- It’s what we do
- Northern Congregation – Fantastic!
- Gone pear-shaped – On the SPOT
- Tread carefully – Adventure Tractionators
- TransTerra Four Day – Mark your calendars for 2017
- Reader’s Ride – Good mates and good riding
- Tech – Lubing cables
- Ride right – Bike set- up advice
- Ténéré not so tragic – another Peter Payne creation
- Doohickey demystifed – KLR owners pay attention
- BMW F800GS – Last ride…almost
- Kashmir: mystic adventure – Part two
- Inspirations with Karen Ramsay
- How To Ride with Miles Davis
- Preparing For Adventure with Andrea Box
- Fit Out
Cables are fast disappearing from modern bikes, but there are still plenty around and most riders ignore them until they break or cause a problem.
This is partly because modern Teflon-coated cables have an amazing lifespan and need very little maintenance.
But there’s still a substantial gain in performance and durability available from steel-wound cables if they’re lubed regularly, and there’s still plenty of steel-wound cables in use. You’ll be amazed at how much lighter a throttle or clutch will feel if it’s given a good dose of lube, especially if it’s been allowed to gunk up.
Just to cover our bases, check your owners’ manual for advice on whether or not the cables on your bike need lubing.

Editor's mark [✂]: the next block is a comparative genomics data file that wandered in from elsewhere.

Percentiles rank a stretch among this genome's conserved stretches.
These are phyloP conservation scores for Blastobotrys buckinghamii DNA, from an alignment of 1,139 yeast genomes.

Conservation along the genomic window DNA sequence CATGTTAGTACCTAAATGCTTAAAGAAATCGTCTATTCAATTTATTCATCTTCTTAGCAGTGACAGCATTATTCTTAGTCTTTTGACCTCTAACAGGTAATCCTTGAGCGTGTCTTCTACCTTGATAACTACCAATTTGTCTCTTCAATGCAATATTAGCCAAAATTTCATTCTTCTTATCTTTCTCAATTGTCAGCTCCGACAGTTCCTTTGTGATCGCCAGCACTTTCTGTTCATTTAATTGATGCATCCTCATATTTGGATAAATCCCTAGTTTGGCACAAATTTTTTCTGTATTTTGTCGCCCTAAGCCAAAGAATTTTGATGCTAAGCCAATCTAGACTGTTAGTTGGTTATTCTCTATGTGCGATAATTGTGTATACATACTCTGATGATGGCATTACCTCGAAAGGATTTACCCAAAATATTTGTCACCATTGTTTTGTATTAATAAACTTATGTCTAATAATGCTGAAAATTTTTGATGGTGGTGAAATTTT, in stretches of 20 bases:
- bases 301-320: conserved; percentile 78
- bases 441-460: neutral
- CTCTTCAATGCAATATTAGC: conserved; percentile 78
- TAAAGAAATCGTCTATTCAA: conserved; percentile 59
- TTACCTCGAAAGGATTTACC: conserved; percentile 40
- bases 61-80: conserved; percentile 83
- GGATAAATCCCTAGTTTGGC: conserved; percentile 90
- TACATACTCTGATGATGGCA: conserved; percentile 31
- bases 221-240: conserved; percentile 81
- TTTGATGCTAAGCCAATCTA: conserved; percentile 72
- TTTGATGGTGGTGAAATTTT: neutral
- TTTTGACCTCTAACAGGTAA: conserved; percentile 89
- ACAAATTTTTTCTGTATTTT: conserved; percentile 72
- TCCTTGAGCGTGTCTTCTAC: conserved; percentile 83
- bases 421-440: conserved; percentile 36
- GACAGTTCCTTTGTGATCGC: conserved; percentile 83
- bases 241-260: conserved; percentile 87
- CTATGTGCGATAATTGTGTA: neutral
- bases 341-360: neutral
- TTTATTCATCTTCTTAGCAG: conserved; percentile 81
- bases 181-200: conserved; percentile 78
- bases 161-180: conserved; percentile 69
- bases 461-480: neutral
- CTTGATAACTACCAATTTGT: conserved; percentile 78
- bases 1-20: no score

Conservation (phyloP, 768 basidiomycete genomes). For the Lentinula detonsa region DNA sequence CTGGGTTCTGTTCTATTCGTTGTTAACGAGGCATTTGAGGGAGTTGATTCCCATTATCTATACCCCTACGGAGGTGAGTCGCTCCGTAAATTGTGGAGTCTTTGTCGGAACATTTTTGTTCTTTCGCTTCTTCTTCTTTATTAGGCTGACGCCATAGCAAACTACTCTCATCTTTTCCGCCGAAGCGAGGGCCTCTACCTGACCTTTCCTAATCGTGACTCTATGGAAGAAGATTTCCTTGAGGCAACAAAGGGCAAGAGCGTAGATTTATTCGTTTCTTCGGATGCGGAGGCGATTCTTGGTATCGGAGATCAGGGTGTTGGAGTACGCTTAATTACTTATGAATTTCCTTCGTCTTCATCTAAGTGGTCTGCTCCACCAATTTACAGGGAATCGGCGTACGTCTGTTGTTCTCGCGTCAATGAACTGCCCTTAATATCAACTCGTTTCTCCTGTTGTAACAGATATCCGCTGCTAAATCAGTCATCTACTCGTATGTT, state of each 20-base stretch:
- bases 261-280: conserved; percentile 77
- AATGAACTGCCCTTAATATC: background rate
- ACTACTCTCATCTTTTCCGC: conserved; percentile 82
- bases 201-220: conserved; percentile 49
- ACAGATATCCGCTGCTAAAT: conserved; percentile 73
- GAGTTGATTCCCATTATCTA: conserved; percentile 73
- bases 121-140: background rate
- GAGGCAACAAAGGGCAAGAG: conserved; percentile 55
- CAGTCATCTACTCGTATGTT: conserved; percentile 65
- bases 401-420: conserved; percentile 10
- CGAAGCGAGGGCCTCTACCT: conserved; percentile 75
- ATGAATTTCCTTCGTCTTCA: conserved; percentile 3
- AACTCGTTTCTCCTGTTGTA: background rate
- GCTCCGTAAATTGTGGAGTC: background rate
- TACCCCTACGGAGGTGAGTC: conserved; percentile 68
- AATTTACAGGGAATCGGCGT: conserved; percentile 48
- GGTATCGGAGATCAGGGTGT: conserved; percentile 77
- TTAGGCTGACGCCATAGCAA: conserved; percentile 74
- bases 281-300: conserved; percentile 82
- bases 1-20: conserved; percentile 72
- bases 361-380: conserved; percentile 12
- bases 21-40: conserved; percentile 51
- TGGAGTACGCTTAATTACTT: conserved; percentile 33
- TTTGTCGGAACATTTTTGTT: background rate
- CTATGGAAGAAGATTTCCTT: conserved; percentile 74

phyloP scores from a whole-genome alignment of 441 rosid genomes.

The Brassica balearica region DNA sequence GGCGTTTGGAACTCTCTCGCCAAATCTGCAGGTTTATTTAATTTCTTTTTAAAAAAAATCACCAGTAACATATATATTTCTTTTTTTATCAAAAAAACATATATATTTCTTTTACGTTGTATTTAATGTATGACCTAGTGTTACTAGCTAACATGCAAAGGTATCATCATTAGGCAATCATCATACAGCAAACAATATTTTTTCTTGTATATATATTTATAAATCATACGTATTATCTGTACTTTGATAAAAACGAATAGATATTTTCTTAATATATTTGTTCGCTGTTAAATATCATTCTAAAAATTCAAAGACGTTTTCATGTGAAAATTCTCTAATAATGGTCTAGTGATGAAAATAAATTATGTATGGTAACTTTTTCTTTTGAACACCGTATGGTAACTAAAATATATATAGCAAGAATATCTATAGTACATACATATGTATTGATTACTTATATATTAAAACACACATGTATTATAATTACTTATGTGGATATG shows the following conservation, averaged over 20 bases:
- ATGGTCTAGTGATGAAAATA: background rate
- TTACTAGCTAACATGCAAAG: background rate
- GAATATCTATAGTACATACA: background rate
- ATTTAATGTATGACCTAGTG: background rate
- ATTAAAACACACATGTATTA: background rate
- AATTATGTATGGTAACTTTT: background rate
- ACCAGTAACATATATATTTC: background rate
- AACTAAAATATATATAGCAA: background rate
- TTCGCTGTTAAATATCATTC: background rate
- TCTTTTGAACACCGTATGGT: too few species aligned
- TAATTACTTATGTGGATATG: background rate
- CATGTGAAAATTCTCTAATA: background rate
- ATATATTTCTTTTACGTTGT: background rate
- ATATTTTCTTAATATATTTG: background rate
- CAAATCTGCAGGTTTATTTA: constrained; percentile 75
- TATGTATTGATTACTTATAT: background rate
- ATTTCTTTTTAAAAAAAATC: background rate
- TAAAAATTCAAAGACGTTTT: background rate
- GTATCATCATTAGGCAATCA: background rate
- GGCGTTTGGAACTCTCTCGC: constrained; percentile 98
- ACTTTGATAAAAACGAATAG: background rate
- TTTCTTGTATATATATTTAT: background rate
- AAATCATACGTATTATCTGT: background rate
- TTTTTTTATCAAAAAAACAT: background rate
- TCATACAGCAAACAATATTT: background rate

We see plenty of people using WD40 for lubing cables and it isn’t ideal for the purpose. We like to purge any crud with WD40, then lube the cable with a purpose-specific cable lubricant. You can get one of those from the bike shop, too.
Here’s how it’s done…
Disconnect the cable from both ends. If there are protective rubber boots, pull them back so you can see the end of the cable outer. If it’s a carby, remove the cable/s from the throttle slide. We’re doing a clutch so we’ve disconnected the levers at both ends.
Attach a cable-lubing tool. These are available just about everywhere. We’re using a Bikeservice Cable Wire Lubrication Tool from motoplace.com.au. Loosen the grub screws and slip the cable end into the tool. The cable will only fit properly one way. The wide end of the tool should seal around the cable outer while the cable inner should protrude, and be clamped until it seals, by the other end. Tighten up those grub screws.
Insert the flexible nozzle of your aerosol-can lube into the open gland on the tool. There should only be one place that nozzle can go.
Gently, using very short bursts, squirt the lubricant into the tool. Continue until you see the lubricant drooling out the other end of the cable (that’s why you disconnected both ends).
Remove the tool, work that cable back and forth in the inner a few times, then reconnect the cable and adjust to manufacturer spec.